The largest union at Anglo American Platinum Ltd.’s South African mines got permission to strike after a mediator failed to resolve a wage deadlock between the labor group and the world’s biggest producer of the metal.
The Commission for Conciliation, Mediation and Arbitration yesterday issued a certificate of non-resolution over the dispute after the Association of Mineworkers and Construction Union rejected a pay-increase offer of 7 percent for the year through June, AMCU National Treasurer Jimmy Gama said by phone.
“We’ll have a meeting with our members in a week or two” to decide on a possible strike, Gama said. The CCMA permit allows the AMCU’s members to stop work within 48 hours of giving the company notice.
The AMCU usurped the National Union of Mineworkers in the past year as the biggest representative of employees at the world’s three largest platinum producers, which mine most of their metal in South Africa. The nation has the biggest known reserves of the metal. The AMCU is demanding basic monthly wages for the lowest paid underground workers be more than doubled to 12,500 rand ($1,208). The country’s annual inflation rate was 6 percent in September.
Mpumi Sithole, a spokeswoman for Amplats, as the Johannesburg-based company is known, confirmed by text message that the parties were issued the non-resolution certificate.
The CCMA assigned the AMCU and Impala Platinum Holdings Ltd., the second-largest producer of the metal, a similar permit on Oct. 23. The union has yet to set a date for the stoppage.
The AMCU on Nov. 12 cut its wage-increase demand at Impala by 31 percent to 8,668 rand as the parties worked toward avoiding a possible strike, Johan Theron, a spokesman for Impala, said by phone yesterday. Impala has increased the offer to the lowest-paid below-surface miners by 0.5 percentage point to 8.5 percent for the first year of the three-year deal, Theron said. They currently earn 5,500 rand.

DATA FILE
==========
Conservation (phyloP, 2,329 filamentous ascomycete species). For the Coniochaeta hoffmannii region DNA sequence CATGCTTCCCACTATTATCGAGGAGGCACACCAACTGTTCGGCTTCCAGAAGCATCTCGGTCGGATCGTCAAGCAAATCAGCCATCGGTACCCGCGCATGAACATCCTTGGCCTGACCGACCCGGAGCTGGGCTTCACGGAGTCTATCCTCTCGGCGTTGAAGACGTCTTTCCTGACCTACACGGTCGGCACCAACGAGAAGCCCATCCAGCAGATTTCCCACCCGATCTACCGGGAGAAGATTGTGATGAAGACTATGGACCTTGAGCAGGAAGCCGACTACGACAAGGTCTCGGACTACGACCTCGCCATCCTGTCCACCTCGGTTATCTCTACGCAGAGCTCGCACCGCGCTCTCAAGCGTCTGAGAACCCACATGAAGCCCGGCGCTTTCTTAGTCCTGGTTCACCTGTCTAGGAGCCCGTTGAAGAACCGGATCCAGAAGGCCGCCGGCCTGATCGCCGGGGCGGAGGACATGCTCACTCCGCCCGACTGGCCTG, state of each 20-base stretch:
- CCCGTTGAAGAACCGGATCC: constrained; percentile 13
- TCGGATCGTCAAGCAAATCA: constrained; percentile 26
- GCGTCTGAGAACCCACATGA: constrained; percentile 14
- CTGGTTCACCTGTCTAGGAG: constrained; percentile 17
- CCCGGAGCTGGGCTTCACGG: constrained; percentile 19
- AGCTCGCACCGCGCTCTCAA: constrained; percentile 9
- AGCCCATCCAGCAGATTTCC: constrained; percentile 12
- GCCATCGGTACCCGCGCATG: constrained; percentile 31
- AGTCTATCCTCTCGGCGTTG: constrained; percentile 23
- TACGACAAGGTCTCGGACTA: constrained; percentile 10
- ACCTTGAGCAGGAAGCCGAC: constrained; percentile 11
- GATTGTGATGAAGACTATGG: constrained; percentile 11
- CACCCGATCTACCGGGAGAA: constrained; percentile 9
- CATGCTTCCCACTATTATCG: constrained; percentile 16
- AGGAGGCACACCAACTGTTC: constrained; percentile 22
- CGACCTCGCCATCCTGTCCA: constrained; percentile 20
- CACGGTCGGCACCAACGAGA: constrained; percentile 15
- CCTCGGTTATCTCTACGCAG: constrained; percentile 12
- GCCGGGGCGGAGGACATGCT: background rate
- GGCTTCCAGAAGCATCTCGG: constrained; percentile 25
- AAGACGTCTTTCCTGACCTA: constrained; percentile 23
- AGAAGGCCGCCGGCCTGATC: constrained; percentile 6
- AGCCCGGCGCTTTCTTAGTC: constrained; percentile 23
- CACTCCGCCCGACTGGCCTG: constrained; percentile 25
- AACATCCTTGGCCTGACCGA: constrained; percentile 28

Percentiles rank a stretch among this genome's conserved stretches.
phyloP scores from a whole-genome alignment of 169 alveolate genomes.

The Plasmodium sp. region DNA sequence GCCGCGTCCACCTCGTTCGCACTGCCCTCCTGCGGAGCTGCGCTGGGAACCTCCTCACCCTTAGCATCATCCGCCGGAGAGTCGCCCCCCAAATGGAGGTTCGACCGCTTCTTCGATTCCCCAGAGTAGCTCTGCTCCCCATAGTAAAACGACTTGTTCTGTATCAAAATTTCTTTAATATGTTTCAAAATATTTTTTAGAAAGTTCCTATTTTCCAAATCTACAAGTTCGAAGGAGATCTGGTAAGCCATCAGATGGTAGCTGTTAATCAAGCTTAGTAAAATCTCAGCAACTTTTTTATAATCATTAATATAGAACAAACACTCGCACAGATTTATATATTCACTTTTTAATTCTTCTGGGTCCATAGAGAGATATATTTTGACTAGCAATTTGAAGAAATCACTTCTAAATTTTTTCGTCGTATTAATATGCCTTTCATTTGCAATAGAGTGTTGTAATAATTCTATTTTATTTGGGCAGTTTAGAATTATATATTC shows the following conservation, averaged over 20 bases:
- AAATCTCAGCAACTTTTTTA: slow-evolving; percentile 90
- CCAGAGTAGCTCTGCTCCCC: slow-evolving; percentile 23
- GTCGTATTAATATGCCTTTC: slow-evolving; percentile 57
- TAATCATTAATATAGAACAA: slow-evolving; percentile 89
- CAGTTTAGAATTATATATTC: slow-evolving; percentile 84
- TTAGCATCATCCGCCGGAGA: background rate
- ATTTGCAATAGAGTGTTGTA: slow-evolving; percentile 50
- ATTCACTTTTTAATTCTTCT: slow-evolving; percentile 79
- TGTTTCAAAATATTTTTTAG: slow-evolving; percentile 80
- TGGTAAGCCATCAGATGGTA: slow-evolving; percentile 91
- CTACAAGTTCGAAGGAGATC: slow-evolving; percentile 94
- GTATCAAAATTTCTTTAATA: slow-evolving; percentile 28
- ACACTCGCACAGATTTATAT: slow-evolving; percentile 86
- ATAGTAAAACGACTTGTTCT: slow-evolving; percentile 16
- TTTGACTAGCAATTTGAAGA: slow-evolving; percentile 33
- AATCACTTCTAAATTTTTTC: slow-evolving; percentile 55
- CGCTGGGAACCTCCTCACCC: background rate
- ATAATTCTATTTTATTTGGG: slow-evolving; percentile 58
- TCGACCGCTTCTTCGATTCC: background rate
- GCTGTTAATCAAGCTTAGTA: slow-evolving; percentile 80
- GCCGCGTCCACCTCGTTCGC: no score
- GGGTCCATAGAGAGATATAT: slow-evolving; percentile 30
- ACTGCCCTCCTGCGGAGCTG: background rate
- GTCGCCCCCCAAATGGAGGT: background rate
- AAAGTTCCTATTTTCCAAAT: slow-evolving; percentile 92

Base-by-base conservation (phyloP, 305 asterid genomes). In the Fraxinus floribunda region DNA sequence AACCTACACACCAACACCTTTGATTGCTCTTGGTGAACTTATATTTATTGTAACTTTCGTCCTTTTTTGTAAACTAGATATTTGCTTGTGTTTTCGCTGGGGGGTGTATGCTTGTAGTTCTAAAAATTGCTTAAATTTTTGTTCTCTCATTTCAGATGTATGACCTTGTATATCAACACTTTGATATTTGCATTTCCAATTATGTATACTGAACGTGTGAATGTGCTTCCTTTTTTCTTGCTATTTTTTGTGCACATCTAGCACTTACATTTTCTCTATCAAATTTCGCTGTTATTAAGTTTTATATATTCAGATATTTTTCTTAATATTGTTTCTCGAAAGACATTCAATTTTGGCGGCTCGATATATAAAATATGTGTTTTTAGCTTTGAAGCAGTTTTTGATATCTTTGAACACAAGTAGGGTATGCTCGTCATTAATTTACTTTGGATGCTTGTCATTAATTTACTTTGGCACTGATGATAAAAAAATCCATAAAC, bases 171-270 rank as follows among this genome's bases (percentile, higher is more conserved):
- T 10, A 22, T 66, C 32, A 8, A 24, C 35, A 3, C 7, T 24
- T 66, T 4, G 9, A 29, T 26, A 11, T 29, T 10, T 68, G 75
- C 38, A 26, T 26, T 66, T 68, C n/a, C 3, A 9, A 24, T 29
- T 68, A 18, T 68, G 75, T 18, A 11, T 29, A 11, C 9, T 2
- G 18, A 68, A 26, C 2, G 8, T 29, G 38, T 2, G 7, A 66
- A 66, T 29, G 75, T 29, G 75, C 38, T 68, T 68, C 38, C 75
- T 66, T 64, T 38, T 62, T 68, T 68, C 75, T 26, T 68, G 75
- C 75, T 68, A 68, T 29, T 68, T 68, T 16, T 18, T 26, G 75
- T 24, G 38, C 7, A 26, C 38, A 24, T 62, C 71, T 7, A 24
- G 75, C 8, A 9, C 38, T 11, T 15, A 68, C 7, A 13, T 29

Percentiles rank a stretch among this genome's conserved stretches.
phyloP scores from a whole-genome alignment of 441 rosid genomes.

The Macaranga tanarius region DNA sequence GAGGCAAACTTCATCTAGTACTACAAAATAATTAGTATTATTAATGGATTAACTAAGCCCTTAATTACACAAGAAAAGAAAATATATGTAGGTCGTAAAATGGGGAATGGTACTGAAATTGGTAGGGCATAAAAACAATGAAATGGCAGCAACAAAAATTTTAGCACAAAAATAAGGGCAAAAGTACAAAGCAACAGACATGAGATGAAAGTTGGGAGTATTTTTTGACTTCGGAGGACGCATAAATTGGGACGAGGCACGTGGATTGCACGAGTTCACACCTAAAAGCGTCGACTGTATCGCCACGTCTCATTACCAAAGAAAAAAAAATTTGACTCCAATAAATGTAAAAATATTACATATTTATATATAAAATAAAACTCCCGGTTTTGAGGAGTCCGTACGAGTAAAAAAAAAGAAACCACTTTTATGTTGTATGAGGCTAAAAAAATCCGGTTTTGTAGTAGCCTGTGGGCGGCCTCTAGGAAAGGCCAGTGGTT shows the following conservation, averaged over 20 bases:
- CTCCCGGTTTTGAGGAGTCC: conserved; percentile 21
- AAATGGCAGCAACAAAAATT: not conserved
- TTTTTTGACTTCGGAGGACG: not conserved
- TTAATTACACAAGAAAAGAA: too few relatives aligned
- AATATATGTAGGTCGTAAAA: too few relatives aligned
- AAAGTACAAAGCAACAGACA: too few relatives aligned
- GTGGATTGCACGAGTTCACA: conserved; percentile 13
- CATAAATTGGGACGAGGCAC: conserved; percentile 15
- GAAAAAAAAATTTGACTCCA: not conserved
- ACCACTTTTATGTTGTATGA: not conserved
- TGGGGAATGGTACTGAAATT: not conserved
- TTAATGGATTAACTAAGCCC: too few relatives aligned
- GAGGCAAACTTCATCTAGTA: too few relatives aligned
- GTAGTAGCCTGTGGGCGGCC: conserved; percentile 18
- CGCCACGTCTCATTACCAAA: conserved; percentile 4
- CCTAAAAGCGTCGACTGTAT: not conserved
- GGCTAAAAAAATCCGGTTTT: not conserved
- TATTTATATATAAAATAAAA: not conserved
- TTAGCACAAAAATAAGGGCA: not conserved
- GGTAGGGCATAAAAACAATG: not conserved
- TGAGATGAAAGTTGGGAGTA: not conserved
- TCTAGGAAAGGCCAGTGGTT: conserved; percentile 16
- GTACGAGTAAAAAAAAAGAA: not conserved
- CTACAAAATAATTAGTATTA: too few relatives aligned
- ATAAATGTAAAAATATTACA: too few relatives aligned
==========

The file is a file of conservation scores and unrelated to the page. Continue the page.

“We are closer, but still far from one another,” Theron said in an e-mailed response to questions. “The parties undertook to consult with their principals and meet again.”
The lower demand was conditional on Impala’s acceptance of it, the AMCU’s Gama said today by phone.
“We have given Impala a settlement proposal,” Gama said. “If they don’t accept we’ll go back to 12,500” rand.
Wage talks between the AMCU and Lonmin Plc, the third-largest platinum producer, continued today, Gama said.
Northam Platinum Ltd., operator of the world’s deepest platinum mine, and the National Union of Mineworkers will attend a meeting called by the CCMA tomorrow about an ongoing strike at the company, Ecliff Tantsi, the NUM’s chief negotiator at Northam, said by phone.
The union called a wage strike on Nov. 3 and rejected a revised offer to increase pay by as much as 9 percent on Nov. 7.
“The current offer is the maximum the company can afford,” Northam said in a statement yesterday. “The longer the mine stands, the less affordable the offer becomes.”
Amplats’s Mogalakwena mine in the northern Limpopo province was calm today after security staff yesterday broke up a group of protesters who were demanding jobs and destroying mine property, Sithole said by phone.
Amplats’ shares rose for the first time in five days, climbing 0.4 percent to 418 rand by the close in Johannesburg. Impala increased 0.5 percent to 130.90 rand, while Northam slipped 0.8 percent to 40.67 rand. The spot price of platinum advanced 0.8 percent to $1,448.20 an ounce.